(CN) — Recreational and commercial crab fishing in California will be restricted as large groups of humpback whales continue to forage along the coastline, the California Department of Fish and Wildlife announced Friday.
The temporary restriction, which goes into effect when the crab fishing season opens Nov. 4, applies to recreational traps set by citizens in an area between the Sonoma-Mendocino county line and Lopez Point in Monterey County. Individuals will still be permitted to use hoop nets, snares, and other methods to catch the crustaceans. Commercial fishing of crabs, however, which was set to begin Nov. 15, has been delayed entirely between the Sonoma-Mendocino county line and the U.S.-Mexico border.
Crab traps are cages that fishers attach to buoys with lines and ropes that whales can become tangled in. They have ensnared at least three, and possibly as many as five, humpback whales off the California coastline this year, according to Ryan Bartling, an environmental scientist with the California Department of Fish and Wildlife.
According to a risk assessment published by the department on Monday, 118 humpback whales were spotted in an area between the Sonoma/Mendocino county line and Pigeon Point in San Mateo County in a seven day period this month. The temporary ban is aimed at ensuring the humpback whales can safely forage.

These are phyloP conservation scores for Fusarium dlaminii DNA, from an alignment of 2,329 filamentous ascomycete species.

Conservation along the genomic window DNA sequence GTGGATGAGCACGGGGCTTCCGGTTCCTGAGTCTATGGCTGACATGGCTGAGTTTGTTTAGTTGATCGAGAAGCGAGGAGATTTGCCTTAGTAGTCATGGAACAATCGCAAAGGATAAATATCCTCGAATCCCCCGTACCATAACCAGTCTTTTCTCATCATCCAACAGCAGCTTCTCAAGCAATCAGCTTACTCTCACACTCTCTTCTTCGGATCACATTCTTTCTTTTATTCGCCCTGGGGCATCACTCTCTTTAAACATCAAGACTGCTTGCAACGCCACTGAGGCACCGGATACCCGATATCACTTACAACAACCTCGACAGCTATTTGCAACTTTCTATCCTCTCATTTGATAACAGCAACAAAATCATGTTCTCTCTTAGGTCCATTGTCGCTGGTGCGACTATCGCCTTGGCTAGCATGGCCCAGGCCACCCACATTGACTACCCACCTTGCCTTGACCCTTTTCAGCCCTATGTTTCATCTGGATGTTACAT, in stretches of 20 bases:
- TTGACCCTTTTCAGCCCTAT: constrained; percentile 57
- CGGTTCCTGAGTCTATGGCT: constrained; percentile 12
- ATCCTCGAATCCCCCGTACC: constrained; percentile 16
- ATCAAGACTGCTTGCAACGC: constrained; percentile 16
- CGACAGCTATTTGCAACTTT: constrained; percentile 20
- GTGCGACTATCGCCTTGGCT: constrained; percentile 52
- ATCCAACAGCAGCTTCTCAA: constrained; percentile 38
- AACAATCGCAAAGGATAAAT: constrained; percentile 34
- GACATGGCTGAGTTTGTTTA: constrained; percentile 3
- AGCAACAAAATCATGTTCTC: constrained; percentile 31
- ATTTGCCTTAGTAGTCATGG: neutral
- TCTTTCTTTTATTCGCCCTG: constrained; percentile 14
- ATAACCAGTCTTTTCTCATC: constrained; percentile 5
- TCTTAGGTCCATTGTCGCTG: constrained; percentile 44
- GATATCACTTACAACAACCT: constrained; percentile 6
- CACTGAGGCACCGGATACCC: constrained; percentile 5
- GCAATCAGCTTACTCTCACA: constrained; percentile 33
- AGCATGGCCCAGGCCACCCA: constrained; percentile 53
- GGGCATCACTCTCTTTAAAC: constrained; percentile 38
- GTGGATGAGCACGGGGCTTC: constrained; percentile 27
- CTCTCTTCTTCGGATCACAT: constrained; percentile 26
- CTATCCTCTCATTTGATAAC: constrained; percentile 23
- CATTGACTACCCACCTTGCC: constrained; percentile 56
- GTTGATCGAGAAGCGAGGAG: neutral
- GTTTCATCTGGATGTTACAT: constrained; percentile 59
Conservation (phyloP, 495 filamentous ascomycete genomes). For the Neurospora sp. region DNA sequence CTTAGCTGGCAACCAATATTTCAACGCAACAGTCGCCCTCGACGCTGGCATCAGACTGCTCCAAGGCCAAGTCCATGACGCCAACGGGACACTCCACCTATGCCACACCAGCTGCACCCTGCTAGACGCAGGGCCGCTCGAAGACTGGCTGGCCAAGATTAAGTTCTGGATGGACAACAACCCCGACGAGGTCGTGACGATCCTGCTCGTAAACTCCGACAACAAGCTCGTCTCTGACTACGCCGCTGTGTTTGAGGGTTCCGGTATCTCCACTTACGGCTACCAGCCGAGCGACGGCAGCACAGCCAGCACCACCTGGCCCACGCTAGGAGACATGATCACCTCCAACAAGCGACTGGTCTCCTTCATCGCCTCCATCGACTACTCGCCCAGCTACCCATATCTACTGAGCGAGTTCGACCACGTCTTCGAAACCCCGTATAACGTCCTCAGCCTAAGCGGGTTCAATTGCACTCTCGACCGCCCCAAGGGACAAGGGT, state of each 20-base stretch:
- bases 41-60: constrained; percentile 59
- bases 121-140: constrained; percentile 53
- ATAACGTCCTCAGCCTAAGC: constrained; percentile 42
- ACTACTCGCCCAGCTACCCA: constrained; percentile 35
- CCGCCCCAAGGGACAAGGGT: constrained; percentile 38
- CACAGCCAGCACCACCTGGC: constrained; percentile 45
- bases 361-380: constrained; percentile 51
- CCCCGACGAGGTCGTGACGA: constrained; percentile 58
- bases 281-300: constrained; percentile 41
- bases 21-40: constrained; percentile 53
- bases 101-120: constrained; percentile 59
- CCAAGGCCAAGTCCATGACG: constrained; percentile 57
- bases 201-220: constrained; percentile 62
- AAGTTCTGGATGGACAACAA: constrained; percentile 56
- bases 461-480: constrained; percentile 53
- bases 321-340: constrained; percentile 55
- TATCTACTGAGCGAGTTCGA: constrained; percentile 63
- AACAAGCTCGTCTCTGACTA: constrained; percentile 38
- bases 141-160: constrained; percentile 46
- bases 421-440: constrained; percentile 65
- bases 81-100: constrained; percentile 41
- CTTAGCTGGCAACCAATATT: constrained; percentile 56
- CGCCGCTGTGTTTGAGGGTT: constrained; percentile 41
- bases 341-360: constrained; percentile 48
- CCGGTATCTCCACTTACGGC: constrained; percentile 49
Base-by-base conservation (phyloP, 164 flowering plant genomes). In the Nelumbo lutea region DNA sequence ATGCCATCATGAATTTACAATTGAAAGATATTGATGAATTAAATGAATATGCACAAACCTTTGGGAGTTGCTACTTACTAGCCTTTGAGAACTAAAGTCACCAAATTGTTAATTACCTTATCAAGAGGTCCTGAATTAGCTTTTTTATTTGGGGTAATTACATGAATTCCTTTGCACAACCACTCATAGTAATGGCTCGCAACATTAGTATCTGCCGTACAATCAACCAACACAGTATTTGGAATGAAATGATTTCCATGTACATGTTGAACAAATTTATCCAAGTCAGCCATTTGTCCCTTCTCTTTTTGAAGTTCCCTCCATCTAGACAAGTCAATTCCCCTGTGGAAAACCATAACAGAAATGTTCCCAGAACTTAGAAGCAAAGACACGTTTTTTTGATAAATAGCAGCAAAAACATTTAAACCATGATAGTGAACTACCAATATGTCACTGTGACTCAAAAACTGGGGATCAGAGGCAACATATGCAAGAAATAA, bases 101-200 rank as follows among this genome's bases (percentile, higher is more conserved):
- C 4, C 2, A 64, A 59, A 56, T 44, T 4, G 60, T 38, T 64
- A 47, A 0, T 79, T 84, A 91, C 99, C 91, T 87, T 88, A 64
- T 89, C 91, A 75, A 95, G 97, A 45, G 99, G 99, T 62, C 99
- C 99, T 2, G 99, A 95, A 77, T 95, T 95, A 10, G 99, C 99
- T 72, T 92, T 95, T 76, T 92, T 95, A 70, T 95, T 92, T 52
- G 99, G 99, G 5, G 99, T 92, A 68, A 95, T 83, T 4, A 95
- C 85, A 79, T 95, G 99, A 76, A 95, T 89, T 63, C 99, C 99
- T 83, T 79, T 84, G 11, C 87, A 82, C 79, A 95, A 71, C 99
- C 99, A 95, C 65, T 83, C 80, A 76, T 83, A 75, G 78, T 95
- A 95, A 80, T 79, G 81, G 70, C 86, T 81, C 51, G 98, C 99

Between 2015 and 2016, 20 humpback whales got entangled in Dungeness crab traps. Modifying fishing seasons, educating fishers, and updated commercial fishery practices have reduced the rate at which whales become entangled in traps, Bartling said.
“State officials made the right decision by delaying the Dungeness crab season opening since there are still lots of humpback whales in the water,” Ben Grundy, the oceans campaigner at the Center for Biological Diversity, said in a statement.
He added that the state could avoid entanglement risks to whales while still allowing crab fishing to continue by permitting commercial fishers to use pop-up gear and other new technologies.
Pop-up gear are crab traps that don’t require lines or rope to run from a buoy to a cage on the ocean floor. Some pop-up gear technology involves sending acoustic signals down to the ocean floor, which trigger the cage to float up to the surface.
“There’s a big opportunity for California to lead the country in pop-up gear adoption,” Grundy said.
The length of the ban depends on the results of the department’s next risk assessment, which will take place in mid-November. The state's commercial fisheries could be permitted to resume operations again as soon as Dec. 1.
“This is a West Coast issue,” Bartling said. “Oregon is grappling with the same thing. It’s about entanglement, they’ve got the same problem.”
California just has more issues with entanglement of whales because the state has a longer coastline, he added.
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